Category Archives: emotions

I FEAR SUCCESS

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I don’t fear rejection, I’m used to rejection. I’m familiar with the sensation that rejection brings. The stomach sinking, tears in your eyes, fists in the air type of feeling that I’ve experienced too many times to count. I’m an expert when it comes to rejection. I expect rejection.

I fear success.

I dream of success but the thought of it actually happening terrifies me. I have grown so accustomed to living life in a little corner of the universe that the idea of stepping out from the shadows to share with the world my imagination makes my heart pound faster than normal. What if my dream came true? Could I handle it?

I’ve never been on a plane. What if I did make it, would I be able to jet off to another state to promote my book or do author signings? Could I face that fear?

I have feared success most of my life. It’s a weird fear to have because there is no guarantee that it can be faced.

My fear of boarding a plane can be conquered. I can book a flight today to face this fear. But, there is no guarantee that one will become successful. Being successful means different things to everyone. For me, success would be becoming a well-known author with many published books. This may never happen and if it doesn’t, I can never face the fear.

Yes, I fear success. The thought of it makes my stomach turn and causes my palms to sweat, but the fear of never finding success may be worse.

Do you fear success?

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Filed under BLOG, dreaming, emotions, rejections, Uncategorized, writer's life, writers, writing, Writing

THE EMOTION THESAURUS

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EMOTION

Do you have problems conveying your characters emotions? Do you find that whenever your character is happy, you simply write that they “smiled?” Does Sally (your main character) pout when she’s sad or yell when she’s mad? There is so much more to those emotions than a smile, a pout or a burst of expletives.
When I began submitting my novel to agents for consideration, I kept getting partial and full requests but then the rejections followed. The rejections almost always included something positive like (great plot, very imaginative, good writing, etc.) but often ended with I’m not connecting with the character. I couldn’t understand the rejections. I didn’t know what I was doing wrong or how to correct it. But then one day, it hit me. My main character was flat; the emotions were not built up enough to make a reader want to follow her on her journey.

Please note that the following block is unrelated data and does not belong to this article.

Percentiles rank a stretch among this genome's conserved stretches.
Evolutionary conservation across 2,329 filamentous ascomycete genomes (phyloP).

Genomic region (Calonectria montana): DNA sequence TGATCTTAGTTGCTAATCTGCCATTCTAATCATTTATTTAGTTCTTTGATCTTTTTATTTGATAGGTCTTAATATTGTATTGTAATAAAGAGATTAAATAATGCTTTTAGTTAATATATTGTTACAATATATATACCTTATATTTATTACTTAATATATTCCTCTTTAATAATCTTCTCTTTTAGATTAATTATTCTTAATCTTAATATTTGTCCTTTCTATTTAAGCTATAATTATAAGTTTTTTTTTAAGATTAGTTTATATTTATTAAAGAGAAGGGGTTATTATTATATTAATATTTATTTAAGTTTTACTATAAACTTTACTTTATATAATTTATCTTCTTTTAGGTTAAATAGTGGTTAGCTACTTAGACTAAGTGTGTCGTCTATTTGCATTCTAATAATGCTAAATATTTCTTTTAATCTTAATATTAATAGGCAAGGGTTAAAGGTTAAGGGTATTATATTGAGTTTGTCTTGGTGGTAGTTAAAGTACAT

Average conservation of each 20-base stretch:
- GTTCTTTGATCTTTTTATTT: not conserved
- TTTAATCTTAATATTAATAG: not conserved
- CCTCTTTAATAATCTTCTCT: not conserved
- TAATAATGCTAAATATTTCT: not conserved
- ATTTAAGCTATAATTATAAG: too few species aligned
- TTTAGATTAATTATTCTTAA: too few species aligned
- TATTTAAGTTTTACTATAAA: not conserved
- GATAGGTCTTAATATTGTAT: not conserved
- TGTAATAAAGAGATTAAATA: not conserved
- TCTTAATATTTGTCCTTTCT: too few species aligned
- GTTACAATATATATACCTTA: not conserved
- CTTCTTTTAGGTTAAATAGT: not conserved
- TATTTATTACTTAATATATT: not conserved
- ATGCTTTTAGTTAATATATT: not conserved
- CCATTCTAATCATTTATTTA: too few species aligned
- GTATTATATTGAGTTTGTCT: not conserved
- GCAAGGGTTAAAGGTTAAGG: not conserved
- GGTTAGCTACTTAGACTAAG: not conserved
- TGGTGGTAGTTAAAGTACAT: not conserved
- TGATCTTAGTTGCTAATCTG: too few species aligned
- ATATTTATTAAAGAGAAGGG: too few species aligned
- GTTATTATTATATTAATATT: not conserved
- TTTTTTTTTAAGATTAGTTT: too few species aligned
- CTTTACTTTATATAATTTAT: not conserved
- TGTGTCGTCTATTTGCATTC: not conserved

Now that I knew what was wrong, I had to learn how to fix it. So, when I was on Twitter one day and saw someone tweet about The Emotion Thesaurus, my curiosity was piqued. I told my critique partner about the book and she surprised me and purchased the book for herself and me (pretty awesome right?).
This book has helped me immensely and deserves a plug. The authors Angela Ackerman and Becca Puglisi are both writers and together host The Bookshelf Muse, an online resource for writers.
I thought this book was all I needed until I recently discovered that they have additional books such as The Negative Trait Thesaurus and The Positive Trait Thesaurus. I’m currently combing through my manuscript and beefing up my character with the help of these amazing books. I’m hoping the rejections turn into more requests that turn into offers rather than rejections.
Do you struggle with writing about emotions? What emotion do you have the most difficult time tapping into?
Do you have any books that you refer to when building up your character?

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Filed under A to Z, books, emotions, Writing

From Gold to Junk

 

My father and mother loved garage sales. Each Saturday morning they would wake up very early, outline the sales in the newspaper and drive around looking for treasures. Their idea of treasures differed. My mother loved to find costume jewelry, purses with tags still on them, kitchen supplies and sealed makeup. My father’s idea of a treasure was a first print edition, a series of books or a signed copy. He hunted for books so he could sell them on ebay. Once, he made a four hundred dollar profit and was ecstatic.

Their love of garage sales rubbed off on me. I liked finding high ticket items for pennies. If my father were alive he would be disappointed in me today. He would ask me “Why didn’t you look inside?” The same question I have been asking myself for the last week.

A year ago, I wondered into the giant flea market at our church bazaar. I wasn’t looking for anything in particular. I, like my mother would go directly to the jewelry, hoping to find a unique piece. I skimmed over the bangles, earrings and plastic necklaces but found nothing. I searched the purses, glanced over home decorations but wasn’t impressed.